The practice of tampering with diesel vehicle emission controls to create excessive amounts of black smoke emissions—commonly referred to as “rolling coal”—is wasteful and harmful to the environment, according to testimony by the Diesel Technology Forum.
Ezra Finkin, Director of Policy of the Diesel Technology Forum, testified before the Maryland General Assembly House Environment and Transportation Committee in support of House Bill 11, which would prohibit rolling coal.
“For the last decade, the industry has invested billions of dollars to produce diesel engines that today are near-zero in emissions. That’s why they’re called clean diesel,” said Finkin.
“Diesel engines have long been a popular option in heavy-duty pickup trucks because of their superior fuel efficiency and towing performance. While we recognize diesel enthusiasts’ love for diesel engines and the performance of their vehicles, the practice of tampering with engines and emissions controls for the purpose of generating excess emissions on demand—known as rolling coal—is offensive, unsafe and harmful to the environment. Most of all, it is not representative of the manner in which diesel engines were designed to operate.”
Maryland House Bill 11 would prohibit the practice of rolling coal. Section 203(a)(3)(A) of the Clean Air Act explicitly forbids the practice of tampering with a vehicle’s emission controls and allows states to prohibit the practice.
“We support efforts to identify and penalize gross emitters and reject the practice of tampering with engines or emissions controls for the sole purpose of producing excess emissions. We urge state and local air quality and law enforcement officials to fully enforce all clean air and vehicle emission laws available to stop this unlawful practice,” said Finkin.
“We’re proud to be ‘rolling clean’ with today’s new clean diesel pickup trucks, which utilize advanced combustion and emissions control technology to meet the most stringent of Environmental Protection Agency (EPA) clean air standards. As a result, these trucks generate near-zero emissions and have lower fuel consumption. With more diesel choices available, the expanding fleet of diesel-powered vehicles will contribute to greenhouse gas reduction, energy savings and energy security goals.”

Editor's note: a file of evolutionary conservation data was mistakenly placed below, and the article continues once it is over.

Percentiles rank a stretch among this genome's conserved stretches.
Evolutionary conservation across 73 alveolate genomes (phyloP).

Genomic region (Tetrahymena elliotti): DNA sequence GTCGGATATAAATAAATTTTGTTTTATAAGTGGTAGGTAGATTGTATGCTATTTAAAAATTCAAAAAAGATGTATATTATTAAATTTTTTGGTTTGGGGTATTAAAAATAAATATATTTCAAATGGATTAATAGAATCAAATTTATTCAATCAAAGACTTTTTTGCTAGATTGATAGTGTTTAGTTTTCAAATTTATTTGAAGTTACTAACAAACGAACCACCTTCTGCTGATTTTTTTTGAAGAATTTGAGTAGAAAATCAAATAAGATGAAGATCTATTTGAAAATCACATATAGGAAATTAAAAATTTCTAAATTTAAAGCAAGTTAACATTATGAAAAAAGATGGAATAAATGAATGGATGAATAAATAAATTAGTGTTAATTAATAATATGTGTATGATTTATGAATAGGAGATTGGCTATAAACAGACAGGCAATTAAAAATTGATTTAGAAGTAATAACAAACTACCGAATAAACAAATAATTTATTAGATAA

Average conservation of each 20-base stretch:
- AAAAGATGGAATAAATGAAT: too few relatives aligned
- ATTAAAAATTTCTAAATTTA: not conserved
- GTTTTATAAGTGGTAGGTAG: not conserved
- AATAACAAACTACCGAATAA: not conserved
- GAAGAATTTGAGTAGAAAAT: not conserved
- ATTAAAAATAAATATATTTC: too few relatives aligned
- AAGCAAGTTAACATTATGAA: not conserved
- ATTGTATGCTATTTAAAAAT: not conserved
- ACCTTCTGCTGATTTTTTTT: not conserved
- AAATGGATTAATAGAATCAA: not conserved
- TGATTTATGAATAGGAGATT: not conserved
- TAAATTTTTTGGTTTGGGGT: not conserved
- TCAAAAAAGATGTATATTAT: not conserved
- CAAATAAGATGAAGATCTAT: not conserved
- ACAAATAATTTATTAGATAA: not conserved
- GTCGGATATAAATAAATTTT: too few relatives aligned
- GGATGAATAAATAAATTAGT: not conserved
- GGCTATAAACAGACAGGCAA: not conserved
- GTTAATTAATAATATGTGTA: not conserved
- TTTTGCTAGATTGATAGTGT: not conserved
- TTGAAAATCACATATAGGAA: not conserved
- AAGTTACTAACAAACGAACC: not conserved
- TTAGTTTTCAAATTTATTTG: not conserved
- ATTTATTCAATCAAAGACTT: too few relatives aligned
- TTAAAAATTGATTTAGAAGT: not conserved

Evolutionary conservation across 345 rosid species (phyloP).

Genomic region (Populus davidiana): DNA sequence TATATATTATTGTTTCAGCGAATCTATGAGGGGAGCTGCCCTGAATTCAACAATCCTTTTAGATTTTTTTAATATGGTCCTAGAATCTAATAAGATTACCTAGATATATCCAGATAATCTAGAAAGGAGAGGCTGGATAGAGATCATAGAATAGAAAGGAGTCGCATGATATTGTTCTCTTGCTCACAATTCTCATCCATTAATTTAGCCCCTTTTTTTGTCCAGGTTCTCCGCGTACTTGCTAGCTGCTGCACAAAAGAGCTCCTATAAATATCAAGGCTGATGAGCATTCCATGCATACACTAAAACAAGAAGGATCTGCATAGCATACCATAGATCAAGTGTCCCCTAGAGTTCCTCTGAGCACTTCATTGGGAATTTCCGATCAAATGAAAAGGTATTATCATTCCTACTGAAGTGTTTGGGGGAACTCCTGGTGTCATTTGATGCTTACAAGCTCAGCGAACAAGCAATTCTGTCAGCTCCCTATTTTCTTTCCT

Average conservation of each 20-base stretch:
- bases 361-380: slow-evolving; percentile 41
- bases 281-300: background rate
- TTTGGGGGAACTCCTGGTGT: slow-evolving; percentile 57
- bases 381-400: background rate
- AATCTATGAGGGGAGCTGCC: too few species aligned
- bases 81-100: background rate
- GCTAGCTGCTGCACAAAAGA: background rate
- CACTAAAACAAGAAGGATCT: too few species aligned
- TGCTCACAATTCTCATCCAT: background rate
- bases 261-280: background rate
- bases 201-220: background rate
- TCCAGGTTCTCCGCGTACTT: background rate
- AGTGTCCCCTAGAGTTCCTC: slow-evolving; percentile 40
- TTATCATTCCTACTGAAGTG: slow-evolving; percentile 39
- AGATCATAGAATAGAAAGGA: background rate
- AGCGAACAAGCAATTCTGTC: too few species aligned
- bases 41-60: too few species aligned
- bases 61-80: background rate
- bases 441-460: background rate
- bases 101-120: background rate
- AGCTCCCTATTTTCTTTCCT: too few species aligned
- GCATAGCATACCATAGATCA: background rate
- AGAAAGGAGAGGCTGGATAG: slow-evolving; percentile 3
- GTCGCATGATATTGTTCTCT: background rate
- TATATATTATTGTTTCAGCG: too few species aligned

Billions of Dollars of Research and Development Have Resulted in Clean Diesel Technology
“The diesel engine, filter and equipment manufacturers worked closely with EPA, the California Air Resources Board (CARB), national health and environmental organizations and numerous other organizations over the years to develop today’s clean diesel technology.
“This research and development has led to the creation of the world’s cleanest diesel engines and fuel, which has reduced particulate matter and NOx emissions by more than 98%. In addition, the new technology has increased diesel fuel efficiency.
“According to research commissioned by the Diesel Technology Forum, a new diesel-powered pickup truck will consume 425 less gallons of fuel in one year compared to a comparable gasoline-powered pickup. A typical diesel pickup truck owner will save, on average, $1,400 in fuel costs thanks to the efficiency of these clean diesel engines. This is a significant savings that will be compounded each year of ownership.
“Tampering with emissions control systems to purposely create higher emissions and smoke is completely contrary to this fuel saving effort. It’s bad for the environment, a complete waste of fuel and the practice may invalidate manufacturer’s warranties. The superior fuel economy of these clean diesel vehicles helps promote energy independence, but only when the engine and emissions systems are operating as designed. Over-fueling is wrong and the practice needs to stop.”
Marylanders Choose Clean Diesel
Diesel is a popular green choice for Maryland drivers. Just over 108,000 diesel passenger vehicles, including sedans, SUVs and pickups are in operation in the state, while just over 80,000 hybrids are on the road, according to the latest vehicle in operation (VIO) data commissioned by the Diesel Technology Forum. In 2015, slightly more Marylanders chose diesel as the diesel fleet rose by 4,872 while the hybrid fleet expanded by 4,457.
“We expect more diesel options to hit showroom floors very soon, including the Ford F-150, America’s best-selling vehicle,” said Allen Schaeffer, the Executive Director of the Forum. “A diesel will also be under the hood of the Chevrolet Cruze and Cruze hatchback that is rumored to achieve 50 miles per gallon.”